Saturday 23 July 2022

The Thickest of Knees

Spent a fantastic day at Snaizeholme with the Woodland Trust, discussing their plans for rewilding this super little valley west of Hawes. Their ambition is great and logic sound and I can't wait to see how it develops from a sheep-grazed desert into a mosaic of upland habitats rich in wildlife. I saw my first wild White-clawed Crayfish in the stream here, rescued a Barn Owl that was trapped against a window in a stone barn and got bitten to death by Horseflies. 


Snaizeholme: It doesn't look much....yet!

On the way back, news came through that a Stone Curlew that had been found early morning at Fairburn Ings was still present. This was a potential Yorkshire tick for me and they're just damn cool birds, so I carried on down the A1 a couple of miles and nipped into Fairburn. A line of birders were arranged along the edge of the road scanning New Flash and I was pleased to find that the bird was still present, sitting along the dry muddy shore at the back of the flash. Not exactly prime thick-knee habitat, but it seemed happy enough. A very kind birder from Driffield (thanks man!) let me have several looks through his scope and even let me take a couple of pics, which was great as I hadn't got mine with me. After a bit, the bird revealed those thick knees, standing up, having a bit of a preen before stalking a little way along the shore, like a big feathered reptile. It was a smart bird, a juvenile in pristine plumage. Very nice.


Tuesday 5 July 2022

Never Give Up!

Turkestan Shrike, Bempton, 3rd July 2022

It is early July and birding feels to be at a bit of a low ebb. Migration is kinda slow, with just a few waders starting to wander back south and a few flocks of failed breeding Lapwings and Curlews standing around forlornly in fields. Attention has turned to plants, butterflies, moths, my pair of Swifts with growing chicks; anything to feed my urge for wildlife. But just occasionally, a wandering mega can turn up.

Last week this happened, when Bempton birder Trevor Charlton found a huge rarity, in the form of a male Turkestan Shrike, fresh in off the sea. It promptly disappeared but was refound a few days later and has remained faithful to Wandale Farm since then. With the identity confirmed, it seems to be the first definite record of this species for Yorkshire, so has caused quite a stir in the birding scene, in an otherwise quiet time of the year. A wound on the right side of it's breast shows it to have been the bird that had previously been seen in the Netherlands. 

I have seen several Isabelline-type Shrikes in the UK, including a self-found (with Dunc Poyser and my Mum and Dad) back in 1989 in Cornwall, but most have been Daurian Shrikes, with only a bird seen on Shetland in 2019 identified as a Turkestan (though I need to check BBRC to see if this was confirmed). Therefore, this was a bird I was keen to see, but work and family commitments stood firmly in the way. To my delight, the bird hung on and Sunday afternoon gave me my first chance to take a break and go birding. After an enjoyable drive east and a brisk walk, I approached Wandale Farm just inland from Staple Newk. Unfortunately, I made the rookie error of leaving my coat in the car (it was warm after all) and just before arriving at the site, the heavens opened and I got drenched. I plodded on and an unexpected flicker of movement in the farmyard revealed first one and then two Black Redstarts, lifting my spirits despite the deluge. Up ahead were a gang of very soggy, but smiling birders, standing in the stack yard, watching the bushes nearby. The Turkestan Shrike had done the sensible thing and dived into the bottom of a thick Hawthorn as the cloud burst and hadn't reappeared. I didn't blame it to be honest. After a few minutes, the shower abruptly stopped and the gathered throng began to gently steam in the warm sunshine. Yellowhammers and Tree Sparrows took up their toil and began flying about, presumably feeding young unseen in the scrub. But there was no sign of the shrike.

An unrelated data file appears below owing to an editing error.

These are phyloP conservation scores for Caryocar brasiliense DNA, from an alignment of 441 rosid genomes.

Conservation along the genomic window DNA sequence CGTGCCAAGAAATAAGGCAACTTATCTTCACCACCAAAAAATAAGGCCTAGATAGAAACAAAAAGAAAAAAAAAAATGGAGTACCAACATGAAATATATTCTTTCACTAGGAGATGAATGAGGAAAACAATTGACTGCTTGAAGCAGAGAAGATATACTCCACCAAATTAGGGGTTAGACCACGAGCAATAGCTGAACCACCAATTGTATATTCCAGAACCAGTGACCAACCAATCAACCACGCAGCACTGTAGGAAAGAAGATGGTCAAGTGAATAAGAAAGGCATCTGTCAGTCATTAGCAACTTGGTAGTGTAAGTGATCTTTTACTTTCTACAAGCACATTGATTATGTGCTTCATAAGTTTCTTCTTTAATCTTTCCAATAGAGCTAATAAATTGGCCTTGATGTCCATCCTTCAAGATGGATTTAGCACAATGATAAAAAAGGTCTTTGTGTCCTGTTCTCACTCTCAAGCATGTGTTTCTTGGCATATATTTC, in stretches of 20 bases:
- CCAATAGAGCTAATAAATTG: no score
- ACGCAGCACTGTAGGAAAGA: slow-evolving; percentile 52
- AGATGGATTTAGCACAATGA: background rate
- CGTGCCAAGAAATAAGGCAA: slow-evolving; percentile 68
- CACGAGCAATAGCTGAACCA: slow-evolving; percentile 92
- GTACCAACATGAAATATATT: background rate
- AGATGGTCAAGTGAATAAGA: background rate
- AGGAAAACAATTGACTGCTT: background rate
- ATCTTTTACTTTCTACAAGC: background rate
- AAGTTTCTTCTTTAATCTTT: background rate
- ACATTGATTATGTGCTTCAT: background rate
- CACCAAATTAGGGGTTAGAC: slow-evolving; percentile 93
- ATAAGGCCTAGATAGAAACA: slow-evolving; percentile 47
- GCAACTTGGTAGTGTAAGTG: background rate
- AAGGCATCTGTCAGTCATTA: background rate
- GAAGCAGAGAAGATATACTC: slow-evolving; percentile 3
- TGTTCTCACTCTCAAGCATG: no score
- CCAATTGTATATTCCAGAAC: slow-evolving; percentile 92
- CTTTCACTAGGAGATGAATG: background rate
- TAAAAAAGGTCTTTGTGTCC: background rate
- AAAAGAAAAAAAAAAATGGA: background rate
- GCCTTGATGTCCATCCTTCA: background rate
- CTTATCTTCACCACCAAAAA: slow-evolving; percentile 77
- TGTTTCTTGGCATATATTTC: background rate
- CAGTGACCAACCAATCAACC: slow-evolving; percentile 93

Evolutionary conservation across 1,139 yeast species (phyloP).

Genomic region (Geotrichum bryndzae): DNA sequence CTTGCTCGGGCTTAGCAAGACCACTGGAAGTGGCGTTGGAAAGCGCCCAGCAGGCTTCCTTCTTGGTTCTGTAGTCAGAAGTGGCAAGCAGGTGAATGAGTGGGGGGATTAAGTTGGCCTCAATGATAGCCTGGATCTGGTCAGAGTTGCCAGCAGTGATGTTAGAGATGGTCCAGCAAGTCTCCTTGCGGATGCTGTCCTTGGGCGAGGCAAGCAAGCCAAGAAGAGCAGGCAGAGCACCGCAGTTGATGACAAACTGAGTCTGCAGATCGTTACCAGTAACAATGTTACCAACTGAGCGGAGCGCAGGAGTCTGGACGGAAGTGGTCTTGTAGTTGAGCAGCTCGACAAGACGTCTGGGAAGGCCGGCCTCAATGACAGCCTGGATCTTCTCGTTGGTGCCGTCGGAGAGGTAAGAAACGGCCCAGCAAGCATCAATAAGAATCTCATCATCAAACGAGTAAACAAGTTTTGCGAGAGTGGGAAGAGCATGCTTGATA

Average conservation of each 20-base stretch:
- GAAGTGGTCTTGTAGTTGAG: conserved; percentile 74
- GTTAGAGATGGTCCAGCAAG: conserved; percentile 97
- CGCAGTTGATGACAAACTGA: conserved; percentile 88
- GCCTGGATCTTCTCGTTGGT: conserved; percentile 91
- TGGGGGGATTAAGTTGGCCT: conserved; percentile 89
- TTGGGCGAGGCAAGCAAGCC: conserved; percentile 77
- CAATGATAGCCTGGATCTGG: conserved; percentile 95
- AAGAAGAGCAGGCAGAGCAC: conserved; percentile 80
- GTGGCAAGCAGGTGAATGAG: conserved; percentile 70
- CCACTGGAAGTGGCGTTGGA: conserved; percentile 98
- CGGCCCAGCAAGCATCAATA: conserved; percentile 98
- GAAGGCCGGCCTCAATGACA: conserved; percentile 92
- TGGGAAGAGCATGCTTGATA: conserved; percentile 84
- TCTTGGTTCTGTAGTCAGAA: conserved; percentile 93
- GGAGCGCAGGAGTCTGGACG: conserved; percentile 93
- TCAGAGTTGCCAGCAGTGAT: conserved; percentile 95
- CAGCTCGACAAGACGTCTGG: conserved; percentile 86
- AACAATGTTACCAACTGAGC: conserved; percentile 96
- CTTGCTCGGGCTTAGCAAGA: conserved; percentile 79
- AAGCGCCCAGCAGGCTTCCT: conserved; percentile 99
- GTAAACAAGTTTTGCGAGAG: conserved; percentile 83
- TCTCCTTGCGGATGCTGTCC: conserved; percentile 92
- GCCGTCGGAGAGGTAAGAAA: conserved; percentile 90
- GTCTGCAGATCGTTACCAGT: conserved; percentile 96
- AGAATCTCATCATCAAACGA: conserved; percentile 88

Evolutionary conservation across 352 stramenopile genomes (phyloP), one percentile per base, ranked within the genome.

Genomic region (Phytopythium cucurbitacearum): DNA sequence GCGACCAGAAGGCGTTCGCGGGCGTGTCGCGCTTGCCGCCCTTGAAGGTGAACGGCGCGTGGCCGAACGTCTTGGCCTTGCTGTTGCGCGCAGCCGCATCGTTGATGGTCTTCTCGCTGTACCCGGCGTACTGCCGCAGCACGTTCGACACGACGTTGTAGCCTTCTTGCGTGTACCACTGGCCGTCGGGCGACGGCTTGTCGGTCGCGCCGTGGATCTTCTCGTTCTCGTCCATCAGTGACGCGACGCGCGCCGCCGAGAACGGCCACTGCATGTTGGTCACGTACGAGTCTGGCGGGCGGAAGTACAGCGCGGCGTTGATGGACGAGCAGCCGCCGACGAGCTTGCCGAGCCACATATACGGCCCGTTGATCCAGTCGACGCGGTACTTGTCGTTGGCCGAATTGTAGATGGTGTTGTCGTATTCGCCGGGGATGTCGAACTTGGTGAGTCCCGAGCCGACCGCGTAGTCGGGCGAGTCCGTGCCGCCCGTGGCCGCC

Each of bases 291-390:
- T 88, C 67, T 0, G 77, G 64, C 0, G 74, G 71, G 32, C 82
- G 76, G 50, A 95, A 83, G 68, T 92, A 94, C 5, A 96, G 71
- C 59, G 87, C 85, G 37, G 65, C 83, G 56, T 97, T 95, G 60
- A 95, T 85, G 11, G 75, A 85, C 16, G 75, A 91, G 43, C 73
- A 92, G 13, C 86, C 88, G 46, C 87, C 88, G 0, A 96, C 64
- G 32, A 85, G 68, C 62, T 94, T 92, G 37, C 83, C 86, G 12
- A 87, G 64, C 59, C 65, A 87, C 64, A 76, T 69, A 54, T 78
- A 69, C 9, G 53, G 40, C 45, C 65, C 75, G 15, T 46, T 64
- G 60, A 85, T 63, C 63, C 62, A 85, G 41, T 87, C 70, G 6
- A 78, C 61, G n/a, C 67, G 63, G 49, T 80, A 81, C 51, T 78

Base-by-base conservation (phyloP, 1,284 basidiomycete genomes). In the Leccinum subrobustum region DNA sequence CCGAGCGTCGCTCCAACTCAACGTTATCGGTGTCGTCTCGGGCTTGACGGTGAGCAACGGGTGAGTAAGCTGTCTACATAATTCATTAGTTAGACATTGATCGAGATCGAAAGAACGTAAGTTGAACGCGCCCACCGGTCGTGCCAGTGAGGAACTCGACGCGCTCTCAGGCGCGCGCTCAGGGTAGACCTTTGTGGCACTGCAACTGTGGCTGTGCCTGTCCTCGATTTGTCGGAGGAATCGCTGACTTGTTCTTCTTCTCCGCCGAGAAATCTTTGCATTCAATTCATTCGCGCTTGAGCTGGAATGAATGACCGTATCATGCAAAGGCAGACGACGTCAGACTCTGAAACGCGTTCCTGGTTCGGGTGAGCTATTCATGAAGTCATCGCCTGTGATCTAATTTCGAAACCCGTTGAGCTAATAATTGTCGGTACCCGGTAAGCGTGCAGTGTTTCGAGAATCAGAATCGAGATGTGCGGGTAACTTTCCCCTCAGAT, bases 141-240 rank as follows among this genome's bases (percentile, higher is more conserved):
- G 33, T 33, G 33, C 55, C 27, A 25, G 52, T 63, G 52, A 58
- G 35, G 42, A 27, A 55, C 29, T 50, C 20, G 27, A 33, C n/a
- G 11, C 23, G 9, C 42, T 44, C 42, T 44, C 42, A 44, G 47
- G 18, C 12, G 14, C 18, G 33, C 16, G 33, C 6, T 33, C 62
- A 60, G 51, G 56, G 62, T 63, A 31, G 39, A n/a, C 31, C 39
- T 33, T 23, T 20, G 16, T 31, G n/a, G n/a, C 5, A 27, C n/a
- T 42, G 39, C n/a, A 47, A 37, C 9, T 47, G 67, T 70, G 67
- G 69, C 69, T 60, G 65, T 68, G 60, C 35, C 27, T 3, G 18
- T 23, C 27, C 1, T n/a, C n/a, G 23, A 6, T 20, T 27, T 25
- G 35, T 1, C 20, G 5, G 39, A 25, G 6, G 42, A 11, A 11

After fifteen minutes elapsed a little anxiety began to creep in. I scanned hedges further away wandering whether the shrike had slipped away unseen. No sign. But then, as if by magic, the shrike suddenly appeared in a close tree! Whoa! It was only about five metres away. 



This was one of the closest views of any shrike I had had, let alone a first for Yorkshire. It snaffled a few unlucky bluebottles, coughed up a small black pellet and did a little preening as its plumage dried off. The shrike didn't seem at all bothered by our presence and continued to feed happily from the bushes surrounding the yard. After a bit it dropped on to a concrete gate post before flying across a field to a distant hedge.


It was interesting to watch at this range - a more standard view of a shrike I suppose - and even at that range, the key features could be seen. After fifteen minutes it returned to the stack yard and gave further crippling views.


Having filled my boots, I wandered up the track to the cliffs, enjoying one of my favourite vistas, the teeming, towering cliffs of Bempton. Sadly, the Black-browed Albatross wasn't around, but it was nice to see the usual gang of seabirds, seemingly untouched by the ravages of avian flu which is wreaking so much havoc elsewhere. After bumping into colleague and fellow birder Becky Austin, I celebrated the shrike with a vegan sausage roll and a coffee back at the RSPB visitor centre before weaving my way back over the Wolds.